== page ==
17. Spin Hall magnetoresistance at high temperatures

    SciTech Connect

    Uchida, Ken-ichi; Qiu, Zhiyong; Kikkawa, Takashi; Iguchi, Ryo; Saitoh, Eiji

    2015-02-02

    The temperature dependence of spin Hall magnetoresistance (SMR) in Pt/Y{sub 3}Fe{sub 5}O{sub 12} (YIG) bilayer films has been investigated in a high temperature range from room temperature to near the Curie temperature of YIG. The experimental results show that the magnitude of the magnetoresistance ratio induced by the SMR monotonically decreases with increasing the temperature and almost disappears near the Curie temperature. We found that, near the Curie temperature, the temperature dependence of the SMR in the Pt/YIG film is steeper than that of a magnetization curve of the YIG; the critical exponent of the magnetoresistance ratio is estimated to be 0.9. This critical behavior of the SMR is attributed mainly to the temperature dependence of the spin-mixing conductance at the Pt/YIG interface.

  18. Super-giant magnetoresistance at room-temperature in copper nanowires due to magnetic field modulation of potential barrier heights at nanowire-contact interfaces

    NASA Astrophysics Data System (ADS)

    Hossain, Md I.; Maksud, M.; Palapati, N. K. R.; Subramanian, A.; Atulasimha, J.; Bandyopadhyay, S.

    2016-07-01

    We have observed a super-giant (∼10 000 000%) negative magnetoresistance at 39 mT field in Cu nanowires contacted with Au contact pads. In these nanowires, potential barriers form at the two Cu/Au interfaces because of Cu oxidation that results in an ultrathin copper oxide layer forming between Cu and Au. Current flows when electrons tunnel through, and/or thermionically emit over, these barriers. A magnetic field applied transverse to the direction of current flow along the wire deflects electrons toward one edge of the wire because of the Lorentz force, causing electron accumulation at that edge and depletion at the other. This lowers the potential barrier at the accumulated edge and raises it at the depleted edge, causing a super-giant magnetoresistance at room temperature.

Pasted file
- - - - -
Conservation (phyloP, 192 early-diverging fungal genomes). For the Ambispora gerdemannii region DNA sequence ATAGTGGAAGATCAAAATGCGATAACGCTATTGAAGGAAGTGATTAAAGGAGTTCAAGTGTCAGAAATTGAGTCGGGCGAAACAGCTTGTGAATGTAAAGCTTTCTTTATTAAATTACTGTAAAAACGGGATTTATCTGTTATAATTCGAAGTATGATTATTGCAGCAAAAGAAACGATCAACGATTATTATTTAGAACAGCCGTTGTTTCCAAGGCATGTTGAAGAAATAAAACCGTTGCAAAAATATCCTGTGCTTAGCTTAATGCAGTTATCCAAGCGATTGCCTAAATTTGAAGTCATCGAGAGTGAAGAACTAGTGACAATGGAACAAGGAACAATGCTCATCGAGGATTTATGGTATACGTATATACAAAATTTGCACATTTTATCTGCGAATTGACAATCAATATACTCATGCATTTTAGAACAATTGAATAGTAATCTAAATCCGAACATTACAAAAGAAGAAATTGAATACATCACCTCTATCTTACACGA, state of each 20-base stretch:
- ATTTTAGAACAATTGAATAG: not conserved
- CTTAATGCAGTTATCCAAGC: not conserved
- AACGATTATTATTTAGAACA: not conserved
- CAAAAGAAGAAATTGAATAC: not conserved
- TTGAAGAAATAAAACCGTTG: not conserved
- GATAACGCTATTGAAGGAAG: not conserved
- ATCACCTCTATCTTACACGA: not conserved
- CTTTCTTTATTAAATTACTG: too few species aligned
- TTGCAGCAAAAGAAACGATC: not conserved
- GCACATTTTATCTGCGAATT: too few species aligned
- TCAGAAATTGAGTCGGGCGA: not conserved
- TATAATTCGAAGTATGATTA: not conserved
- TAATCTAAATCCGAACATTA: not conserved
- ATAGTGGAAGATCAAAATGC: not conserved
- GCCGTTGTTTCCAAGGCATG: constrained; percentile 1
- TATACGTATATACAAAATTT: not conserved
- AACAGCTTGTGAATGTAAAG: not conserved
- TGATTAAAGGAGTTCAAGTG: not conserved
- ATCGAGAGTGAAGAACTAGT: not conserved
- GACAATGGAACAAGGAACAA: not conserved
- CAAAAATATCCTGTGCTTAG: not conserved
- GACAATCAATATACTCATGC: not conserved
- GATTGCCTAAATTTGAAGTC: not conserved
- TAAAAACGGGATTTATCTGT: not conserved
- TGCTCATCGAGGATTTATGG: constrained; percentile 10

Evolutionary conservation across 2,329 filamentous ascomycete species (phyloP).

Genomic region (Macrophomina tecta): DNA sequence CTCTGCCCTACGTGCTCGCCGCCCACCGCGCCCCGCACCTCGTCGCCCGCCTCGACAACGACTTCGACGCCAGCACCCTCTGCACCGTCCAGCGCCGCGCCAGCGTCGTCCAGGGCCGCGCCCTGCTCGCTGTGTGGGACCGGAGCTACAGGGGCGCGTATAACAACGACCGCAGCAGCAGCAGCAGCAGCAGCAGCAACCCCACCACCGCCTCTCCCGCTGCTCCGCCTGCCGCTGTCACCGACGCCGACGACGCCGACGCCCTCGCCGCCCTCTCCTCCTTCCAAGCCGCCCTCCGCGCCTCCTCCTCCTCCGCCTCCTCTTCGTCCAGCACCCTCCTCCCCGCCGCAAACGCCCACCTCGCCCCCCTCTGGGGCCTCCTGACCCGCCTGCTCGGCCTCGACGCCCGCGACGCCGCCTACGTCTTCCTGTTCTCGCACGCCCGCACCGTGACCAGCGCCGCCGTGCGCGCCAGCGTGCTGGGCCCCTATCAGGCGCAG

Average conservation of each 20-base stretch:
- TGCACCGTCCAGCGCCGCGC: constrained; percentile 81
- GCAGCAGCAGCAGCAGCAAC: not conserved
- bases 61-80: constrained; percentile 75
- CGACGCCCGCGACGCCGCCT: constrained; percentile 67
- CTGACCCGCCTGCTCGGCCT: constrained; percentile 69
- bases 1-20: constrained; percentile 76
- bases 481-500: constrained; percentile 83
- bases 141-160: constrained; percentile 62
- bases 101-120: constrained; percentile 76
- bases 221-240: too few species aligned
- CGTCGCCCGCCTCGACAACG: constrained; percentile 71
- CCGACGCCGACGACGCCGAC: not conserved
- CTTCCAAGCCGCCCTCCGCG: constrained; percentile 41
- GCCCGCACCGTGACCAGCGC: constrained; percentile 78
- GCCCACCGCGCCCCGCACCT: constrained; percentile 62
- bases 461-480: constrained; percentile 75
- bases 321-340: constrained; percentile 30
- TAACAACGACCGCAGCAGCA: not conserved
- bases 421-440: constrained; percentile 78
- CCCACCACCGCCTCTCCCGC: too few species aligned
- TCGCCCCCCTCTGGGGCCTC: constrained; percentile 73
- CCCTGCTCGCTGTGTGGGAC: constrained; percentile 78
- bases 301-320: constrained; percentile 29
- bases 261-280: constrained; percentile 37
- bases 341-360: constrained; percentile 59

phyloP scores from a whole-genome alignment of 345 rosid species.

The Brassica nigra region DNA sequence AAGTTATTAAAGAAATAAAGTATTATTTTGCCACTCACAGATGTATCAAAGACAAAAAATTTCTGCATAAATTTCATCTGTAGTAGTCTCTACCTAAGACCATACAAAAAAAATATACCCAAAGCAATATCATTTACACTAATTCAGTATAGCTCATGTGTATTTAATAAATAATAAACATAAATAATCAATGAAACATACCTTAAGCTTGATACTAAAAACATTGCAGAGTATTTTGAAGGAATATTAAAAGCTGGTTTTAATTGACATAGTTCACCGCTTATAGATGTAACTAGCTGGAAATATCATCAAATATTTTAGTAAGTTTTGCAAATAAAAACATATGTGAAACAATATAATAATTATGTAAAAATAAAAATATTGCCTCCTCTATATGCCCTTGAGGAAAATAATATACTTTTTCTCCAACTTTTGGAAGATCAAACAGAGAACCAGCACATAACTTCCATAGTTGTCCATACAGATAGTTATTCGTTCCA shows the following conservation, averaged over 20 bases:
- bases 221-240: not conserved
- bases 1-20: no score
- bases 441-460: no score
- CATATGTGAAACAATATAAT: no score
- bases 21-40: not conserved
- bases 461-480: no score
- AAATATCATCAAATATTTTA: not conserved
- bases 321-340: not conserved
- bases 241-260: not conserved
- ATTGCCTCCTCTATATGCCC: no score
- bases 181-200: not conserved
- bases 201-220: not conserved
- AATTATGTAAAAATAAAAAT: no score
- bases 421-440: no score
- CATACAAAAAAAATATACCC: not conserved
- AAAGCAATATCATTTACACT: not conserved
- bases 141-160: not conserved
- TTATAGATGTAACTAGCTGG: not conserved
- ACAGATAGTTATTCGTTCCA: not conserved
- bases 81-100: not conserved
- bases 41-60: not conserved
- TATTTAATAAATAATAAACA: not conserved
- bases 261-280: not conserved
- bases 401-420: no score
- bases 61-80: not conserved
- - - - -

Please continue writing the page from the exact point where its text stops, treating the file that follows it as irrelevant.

19. Super-giant magnetoresistance at room-temperature in copper nanowires due to magnetic field modulation of potential barrier heights at nanowire-contact interfaces.

    PubMed

    Hossain, Md I; Maksud, M; Palapati, N K R; Subramanian, A; Atulasimha, J; Bandyopadhyay, S

    2016-07-29

    We have observed a super-giant (∼10 000 000%) negative magnetoresistance at 39 mT field in Cu nanowires contacted with Au contact pads. In these nanowires, potential barriers form at the two Cu/Au interfaces because of Cu oxidation that results in an ultrathin copper oxide layer forming between Cu and Au. Current flows when electrons tunnel through, and/or thermionically emit over, these barriers. A magnetic field applied transverse to the direction of current flow along the wire deflects electrons toward one edge of the wire because of the Lorentz force, causing electron accumulation at that edge and depletion at the other. This lowers the potential barrier at the accumulated edge and raises it at the depleted edge, causing a super-giant magnetoresistance at room temperature. PMID:27320491

  20. Colossal magnetoresistance in amino-functionalized graphene quantum dots at room temperature: manifestation of weak anti-localization and doorway to spintronics.

    PubMed

    Roy, Rajarshi; Thapa, Ranjit; Kumar, Gundam Sandeep; Mazumder, Nilesh; Sen, Dipayan; Sinthika, S; Das, Nirmalya S; Chattopadhyay, Kalyan K

    2016-04-14